One moral theory in ethics is the Social Contract Theory, which tells us “that morality is essentially a cooperative enterprise, and that moral rules are those that self-interested people would obey on the condition that all others do as well” (Shafer-Landau 3, 2015). This means that people in a society agree tacitly to the rules set forth by it, and that abiding to these rules is in their best self-interest because they will get benefits and not be punished for disobeying. The Social Contract theory likens society to a club of sorts.
When an individual joins a club, they agree to the rules set forth, and by obeying the rules they receive benefits. That is also how society works: a person follows the rules and contributes, and in turn is rewarded. However, there is the problem of free riders, which are people that profit from the goods and services of society without paying for or contributing to them. In this paper I will be examining arguments for and against being a free rider, and ultimately determine that being one is wrong, immoral, and irrational.
To begin, being a free rider does have a certain appeal. An example of a free rider is someone who does not vaccinate their children (out of fear that vaccines are dangerous) and benefits from herd immunity. If everyone else in society is abiding and vaccinating their children, then if one person does not, then it will not have a large negative consequence. Also, that person will still get the benefits without having to put in the work, or their children at risk.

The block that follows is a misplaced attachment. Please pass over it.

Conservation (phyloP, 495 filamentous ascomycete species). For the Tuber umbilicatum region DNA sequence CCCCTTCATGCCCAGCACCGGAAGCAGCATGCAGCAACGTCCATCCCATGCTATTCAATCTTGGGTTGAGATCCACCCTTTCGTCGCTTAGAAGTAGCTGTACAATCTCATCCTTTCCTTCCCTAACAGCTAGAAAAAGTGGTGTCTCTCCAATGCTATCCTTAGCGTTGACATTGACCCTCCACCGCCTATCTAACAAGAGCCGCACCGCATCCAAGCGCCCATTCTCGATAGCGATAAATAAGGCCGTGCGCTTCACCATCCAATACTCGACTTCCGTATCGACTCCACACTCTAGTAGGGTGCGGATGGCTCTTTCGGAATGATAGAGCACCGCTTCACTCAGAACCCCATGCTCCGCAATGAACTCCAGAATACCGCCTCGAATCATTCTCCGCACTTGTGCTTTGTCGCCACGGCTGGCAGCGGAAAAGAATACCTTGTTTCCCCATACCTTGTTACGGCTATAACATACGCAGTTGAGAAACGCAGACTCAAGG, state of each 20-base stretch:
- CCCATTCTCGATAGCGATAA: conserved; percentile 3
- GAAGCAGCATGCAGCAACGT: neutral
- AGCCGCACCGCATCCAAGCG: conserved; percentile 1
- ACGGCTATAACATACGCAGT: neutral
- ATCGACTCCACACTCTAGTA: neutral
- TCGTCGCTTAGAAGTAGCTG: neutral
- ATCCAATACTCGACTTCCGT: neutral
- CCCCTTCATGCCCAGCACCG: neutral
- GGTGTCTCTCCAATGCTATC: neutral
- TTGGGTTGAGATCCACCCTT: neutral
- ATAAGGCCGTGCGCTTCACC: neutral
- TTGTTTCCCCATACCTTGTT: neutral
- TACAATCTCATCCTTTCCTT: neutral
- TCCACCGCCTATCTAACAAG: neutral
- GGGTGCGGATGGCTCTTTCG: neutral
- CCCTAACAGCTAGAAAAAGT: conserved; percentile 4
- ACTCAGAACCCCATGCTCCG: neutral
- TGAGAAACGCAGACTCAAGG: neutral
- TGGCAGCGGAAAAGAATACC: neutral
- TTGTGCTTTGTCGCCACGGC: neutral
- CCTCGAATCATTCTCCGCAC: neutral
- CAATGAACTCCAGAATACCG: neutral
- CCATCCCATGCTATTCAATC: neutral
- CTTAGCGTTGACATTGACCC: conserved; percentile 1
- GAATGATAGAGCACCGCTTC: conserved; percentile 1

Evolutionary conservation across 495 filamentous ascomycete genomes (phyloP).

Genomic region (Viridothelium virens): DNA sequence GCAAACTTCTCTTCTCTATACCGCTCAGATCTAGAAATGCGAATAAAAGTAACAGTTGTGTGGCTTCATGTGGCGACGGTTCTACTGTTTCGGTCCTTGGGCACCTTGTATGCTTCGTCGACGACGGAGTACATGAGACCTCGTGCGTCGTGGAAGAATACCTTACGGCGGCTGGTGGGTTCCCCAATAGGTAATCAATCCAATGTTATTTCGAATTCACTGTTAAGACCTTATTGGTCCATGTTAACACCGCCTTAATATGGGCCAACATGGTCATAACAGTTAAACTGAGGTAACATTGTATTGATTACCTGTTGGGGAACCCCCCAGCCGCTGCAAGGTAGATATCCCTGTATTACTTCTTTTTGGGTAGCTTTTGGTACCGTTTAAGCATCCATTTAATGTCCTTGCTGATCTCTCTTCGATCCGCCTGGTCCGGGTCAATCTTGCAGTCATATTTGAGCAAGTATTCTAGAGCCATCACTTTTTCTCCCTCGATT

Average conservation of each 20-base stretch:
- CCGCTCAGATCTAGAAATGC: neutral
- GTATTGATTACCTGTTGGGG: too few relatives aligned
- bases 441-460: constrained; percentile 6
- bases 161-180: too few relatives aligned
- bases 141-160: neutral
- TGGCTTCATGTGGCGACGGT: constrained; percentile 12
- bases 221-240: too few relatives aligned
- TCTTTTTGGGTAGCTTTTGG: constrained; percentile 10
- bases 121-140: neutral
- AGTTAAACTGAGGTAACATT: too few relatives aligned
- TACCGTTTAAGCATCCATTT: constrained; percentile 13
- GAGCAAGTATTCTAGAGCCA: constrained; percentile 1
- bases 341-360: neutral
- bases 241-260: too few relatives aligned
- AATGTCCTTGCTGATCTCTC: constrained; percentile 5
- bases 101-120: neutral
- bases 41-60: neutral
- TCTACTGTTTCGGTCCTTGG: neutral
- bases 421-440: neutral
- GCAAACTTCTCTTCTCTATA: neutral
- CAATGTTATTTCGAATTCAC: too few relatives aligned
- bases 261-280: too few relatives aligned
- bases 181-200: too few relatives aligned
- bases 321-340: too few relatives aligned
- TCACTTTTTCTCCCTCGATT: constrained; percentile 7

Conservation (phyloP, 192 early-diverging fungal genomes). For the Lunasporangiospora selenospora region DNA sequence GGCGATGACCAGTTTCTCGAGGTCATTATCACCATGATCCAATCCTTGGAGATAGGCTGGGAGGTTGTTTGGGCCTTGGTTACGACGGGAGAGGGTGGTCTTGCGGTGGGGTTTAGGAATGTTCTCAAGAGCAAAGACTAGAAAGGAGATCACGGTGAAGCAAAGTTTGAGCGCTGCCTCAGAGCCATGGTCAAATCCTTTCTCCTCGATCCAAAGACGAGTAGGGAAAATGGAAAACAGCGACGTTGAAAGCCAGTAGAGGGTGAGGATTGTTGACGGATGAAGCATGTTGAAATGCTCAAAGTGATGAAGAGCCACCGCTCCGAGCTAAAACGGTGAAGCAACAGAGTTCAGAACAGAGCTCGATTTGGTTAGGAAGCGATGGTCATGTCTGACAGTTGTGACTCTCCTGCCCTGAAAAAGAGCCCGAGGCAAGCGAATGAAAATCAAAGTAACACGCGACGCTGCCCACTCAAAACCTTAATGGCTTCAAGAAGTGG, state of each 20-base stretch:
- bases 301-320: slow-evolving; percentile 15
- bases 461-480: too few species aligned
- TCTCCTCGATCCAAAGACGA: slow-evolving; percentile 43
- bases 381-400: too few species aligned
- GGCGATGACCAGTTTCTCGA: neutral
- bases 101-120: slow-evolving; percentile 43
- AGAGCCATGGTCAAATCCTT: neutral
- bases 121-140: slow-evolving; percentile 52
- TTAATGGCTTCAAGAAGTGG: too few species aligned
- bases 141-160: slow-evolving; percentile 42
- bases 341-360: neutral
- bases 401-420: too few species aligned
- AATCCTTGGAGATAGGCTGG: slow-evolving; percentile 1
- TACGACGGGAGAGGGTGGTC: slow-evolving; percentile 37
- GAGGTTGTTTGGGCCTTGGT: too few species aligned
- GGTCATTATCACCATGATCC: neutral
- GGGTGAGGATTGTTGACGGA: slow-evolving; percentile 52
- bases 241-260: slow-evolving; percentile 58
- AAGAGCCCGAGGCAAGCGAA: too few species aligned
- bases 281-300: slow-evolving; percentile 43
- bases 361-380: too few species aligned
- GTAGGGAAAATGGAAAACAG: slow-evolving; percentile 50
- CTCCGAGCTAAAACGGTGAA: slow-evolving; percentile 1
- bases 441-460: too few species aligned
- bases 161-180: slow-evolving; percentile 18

The reason it is not immoral is because if only a few people do it, then society will not be harmed and neither will the people contributing, nor it is not irrational because it results in getting the benefits without having to pay the price for them (which is the ideal situation). In standard form it would look like this: P1: The free rider will still receive benefits without paying/contributing to the service, so it is in their absolute best interest overall. P2: A few people being free riders will not be detrimental to society or the people contributing.
P3: Doing what is in a person’s best interest is rational, and not harming people is morally correct. C: Therefore, it is morally and rationally correct to be a free rider. The Social Contract theory is based upon people doing what is in their complete best interest, and getting services and goods for free is in their best interest rather than paying for them. People are naturally going to do the action that results in what is best for them because that is what rational and self-interested people do, and in the case of non-vaccinators they are also trying to protect their children from perceived dangers (such as getting autism).
However, there is also significant reasons against being a free rider. Often, it is not only a few individuals who take advantage of the system, but rather large groups, and when this happens then the system fails. Going back to the example of vaccinations, since there has been an increase in parents not vaccinating their children there has been an increase in diseases such as measles and whooping cough coming back. These people are also putting other children who cannot get vaccines due to health problems at risk.